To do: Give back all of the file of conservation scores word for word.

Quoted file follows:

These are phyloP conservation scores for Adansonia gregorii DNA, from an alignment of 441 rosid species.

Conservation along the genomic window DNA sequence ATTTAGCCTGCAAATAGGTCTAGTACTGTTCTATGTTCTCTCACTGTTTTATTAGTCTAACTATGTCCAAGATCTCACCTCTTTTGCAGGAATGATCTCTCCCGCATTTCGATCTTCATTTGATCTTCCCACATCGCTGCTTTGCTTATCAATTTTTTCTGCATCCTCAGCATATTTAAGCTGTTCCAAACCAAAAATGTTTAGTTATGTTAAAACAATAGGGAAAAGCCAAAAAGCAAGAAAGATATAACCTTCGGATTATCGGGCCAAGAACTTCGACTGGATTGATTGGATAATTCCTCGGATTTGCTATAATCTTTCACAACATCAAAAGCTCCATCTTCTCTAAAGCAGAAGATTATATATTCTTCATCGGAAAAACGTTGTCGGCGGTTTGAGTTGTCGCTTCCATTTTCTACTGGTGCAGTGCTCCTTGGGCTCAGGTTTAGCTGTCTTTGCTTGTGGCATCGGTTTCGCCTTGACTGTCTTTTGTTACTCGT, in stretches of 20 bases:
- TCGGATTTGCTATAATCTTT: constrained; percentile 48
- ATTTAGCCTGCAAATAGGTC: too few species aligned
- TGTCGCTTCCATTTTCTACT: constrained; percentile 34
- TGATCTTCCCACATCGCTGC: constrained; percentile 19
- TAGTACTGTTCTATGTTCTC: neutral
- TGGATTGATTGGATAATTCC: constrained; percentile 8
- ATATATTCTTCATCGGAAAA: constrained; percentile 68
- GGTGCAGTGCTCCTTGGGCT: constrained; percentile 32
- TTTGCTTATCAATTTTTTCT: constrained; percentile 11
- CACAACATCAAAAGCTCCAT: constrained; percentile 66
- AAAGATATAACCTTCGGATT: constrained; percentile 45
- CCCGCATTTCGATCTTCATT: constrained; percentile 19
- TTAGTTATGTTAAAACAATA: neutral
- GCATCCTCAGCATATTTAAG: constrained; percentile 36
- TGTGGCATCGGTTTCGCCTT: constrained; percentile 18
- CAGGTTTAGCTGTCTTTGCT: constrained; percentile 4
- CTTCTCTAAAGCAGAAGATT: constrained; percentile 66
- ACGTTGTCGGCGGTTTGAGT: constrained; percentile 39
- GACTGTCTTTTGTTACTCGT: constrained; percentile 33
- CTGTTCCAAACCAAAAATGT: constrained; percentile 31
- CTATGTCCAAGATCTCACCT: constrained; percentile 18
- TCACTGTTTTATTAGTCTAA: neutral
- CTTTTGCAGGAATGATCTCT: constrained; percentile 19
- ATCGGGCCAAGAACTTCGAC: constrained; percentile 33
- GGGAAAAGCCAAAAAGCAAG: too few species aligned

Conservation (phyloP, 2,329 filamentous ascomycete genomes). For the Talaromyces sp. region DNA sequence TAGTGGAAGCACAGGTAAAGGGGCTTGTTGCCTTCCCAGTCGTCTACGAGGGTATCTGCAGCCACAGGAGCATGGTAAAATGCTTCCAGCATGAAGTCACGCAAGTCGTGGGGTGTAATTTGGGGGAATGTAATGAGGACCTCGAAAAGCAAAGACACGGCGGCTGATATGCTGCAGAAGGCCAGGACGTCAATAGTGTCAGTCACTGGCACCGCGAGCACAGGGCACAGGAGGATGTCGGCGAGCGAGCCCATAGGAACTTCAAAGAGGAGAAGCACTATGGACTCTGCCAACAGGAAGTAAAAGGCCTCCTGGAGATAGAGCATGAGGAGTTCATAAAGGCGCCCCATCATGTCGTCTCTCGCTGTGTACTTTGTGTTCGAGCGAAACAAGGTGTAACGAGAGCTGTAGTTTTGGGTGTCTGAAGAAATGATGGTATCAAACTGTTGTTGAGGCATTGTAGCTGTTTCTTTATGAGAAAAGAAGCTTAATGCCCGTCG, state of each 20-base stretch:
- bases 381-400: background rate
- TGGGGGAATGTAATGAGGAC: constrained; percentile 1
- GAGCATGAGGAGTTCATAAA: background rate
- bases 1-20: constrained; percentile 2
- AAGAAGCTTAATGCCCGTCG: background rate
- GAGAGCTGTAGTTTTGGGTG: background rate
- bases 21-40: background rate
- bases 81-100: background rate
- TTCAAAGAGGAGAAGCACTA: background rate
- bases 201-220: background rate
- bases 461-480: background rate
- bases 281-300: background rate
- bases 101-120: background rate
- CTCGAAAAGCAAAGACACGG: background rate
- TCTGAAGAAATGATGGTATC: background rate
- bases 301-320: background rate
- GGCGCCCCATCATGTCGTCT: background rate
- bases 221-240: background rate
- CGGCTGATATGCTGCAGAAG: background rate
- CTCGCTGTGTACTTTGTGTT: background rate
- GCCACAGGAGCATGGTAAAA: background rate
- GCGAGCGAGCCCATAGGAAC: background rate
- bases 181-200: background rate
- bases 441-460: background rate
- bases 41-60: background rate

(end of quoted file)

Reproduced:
These are phyloP conservation scores for Adansonia gregorii DNA, from an alignment of 441 rosid species.

Conservation along the genomic window DNA sequence ATTTAGCCTGCAAATAGGTCTAGTACTGTTCTATGTTCTCTCACTGTTTTATTAGTCTAACTATGTCCAAGATCTCACCTCTTTTGCAGGAATGATCTCTCCCGCATTTCGATCTTCATTTGATCTTCCCACATCGCTGCTTTGCTTATCAATTTTTTCTGCATCCTCAGCATATTTAAGCTGTTCCAAACCAAAAATGTTTAGTTATGTTAAAACAATAGGGAAAAGCCAAAAAGCAAGAAAGATATAACCTTCGGATTATCGGGCCAAGAACTTCGACTGGATTGATTGGATAATTCCTCGGATTTGCTATAATCTTTCACAACATCAAAAGCTCCATCTTCTCTAAAGCAGAAGATTATATATTCTTCATCGGAAAAACGTTGTCGGCGGTTTGAGTTGTCGCTTCCATTTTCTACTGGTGCAGTGCTCCTTGGGCTCAGGTTTAGCTGTCTTTGCTTGTGGCATCGGTTTCGCCTTGACTGTCTTTTGTTACTCGT, in stretches of 20 bases:
- TCGGATTTGCTATAATCTTT: constrained; percentile 48
- ATTTAGCCTGCAAATAGGTC: too few species aligned
- TGTCGCTTCCATTTTCTACT: constrained; percentile 34
- TGATCTTCCCACATCGCTGC: constrained; percentile 19
- TAGTACTGTTCTATGTTCTC: neutral
- TGGATTGATTGGATAATTCC: constrained; percentile 8
- ATATATTCTTCATCGGAAAA: constrained; percentile 68
- GGTGCAGTGCTCCTTGGGCT: constrained; percentile 32
- TTTGCTTATCAATTTTTTCT: constrained; percentile 11
- CACAACATCAAAAGCTCCAT: constrained; percentile 66
- AAAGATATAACCTTCGGATT: constrained; percentile 45
- CCCGCATTTCGATCTTCATT: constrained; percentile 19
- TTAGTTATGTTAAAACAATA: neutral
- GCATCCTCAGCATATTTAAG: constrained; percentile 36
- TGTGGCATCGGTTTCGCCTT: constrained; percentile 18
- CAGGTTTAGCTGTCTTTGCT: constrained; percentile 4
- CTTCTCTAAAGCAGAAGATT: constrained; percentile 66
- ACGTTGTCGGCGGTTTGAGT: constrained; percentile 39
- GACTGTCTTTTGTTACTCGT: constrained; percentile 33
- CTGTTCCAAACCAAAAATGT: constrained; percentile 31
- CTATGTCCAAGATCTCACCT: constrained; percentile 18
- TCACTGTTTTATTAGTCTAA: neutral
- CTTTTGCAGGAATGATCTCT: constrained; percentile 19
- ATCGGGCCAAGAACTTCGAC: constrained; percentile 33
- GGGAAAAGCCAAAAAGCAAG: too few species aligned

Conservation (phyloP, 2,329 filamentous ascomycete genomes). For the Talaromyces sp. region DNA sequence TAGTGGAAGCACAGGTAAAGGGGCTTGTTGCCTTCCCAGTCGTCTACGAGGGTATCTGCAGCCACAGGAGCATGGTAAAATGCTTCCAGCATGAAGTCACGCAAGTCGTGGGGTGTAATTTGGGGGAATGTAATGAGGACCTCGAAAAGCAAAGACACGGCGGCTGATATGCTGCAGAAGGCCAGGACGTCAATAGTGTCAGTCACTGGCACCGCGAGCACAGGGCACAGGAGGATGTCGGCGAGCGAGCCCATAGGAACTTCAAAGAGGAGAAGCACTATGGACTCTGCCAACAGGAAGTAAAAGGCCTCCTGGAGATAGAGCATGAGGAGTTCATAAAGGCGCCCCATCATGTCGTCTCTCGCTGTGTACTTTGTGTTCGAGCGAAACAAGGTGTAACGAGAGCTGTAGTTTTGGGTGTCTGAAGAAATGATGGTATCAAACTGTTGTTGAGGCATTGTAGCTGTTTCTTTATGAGAAAAGAAGCTTAATGCCCGTCG, state of each 20-base stretch:
- bases 381-400: background rate
- TGGGGGAATGTAATGAGGAC: constrained; percentile 1
- GAGCATGAGGAGTTCATAAA: background rate
- bases 1-20: constrained; percentile 2
- AAGAAGCTTAATGCCCGTCG: background rate
- GAGAGCTGTAGTTTTGGGTG: background rate
- bases 21-40: background rate
- bases 81-100: background rate
- TTCAAAGAGGAGAAGCACTA: background rate
- bases 201-220: background rate
- bases 461-480: background rate
- bases 281-300: background rate
- bases 101-120: background rate
- CTCGAAAAGCAAAGACACGG: background rate
- TCTGAAGAAATGATGGTATC: background rate
- bases 301-320: background rate
- GGCGCCCCATCATGTCGTCT: background rate
- bases 221-240: background rate
- CGGCTGATATGCTGCAGAAG: background rate
- CTCGCTGTGTACTTTGTGTT: background rate
- GCCACAGGAGCATGGTAAAA: background rate
- GCGAGCGAGCCCATAGGAAC: background rate
- bases 181-200: background rate
- bases 441-460: background rate
- bases 41-60: background rate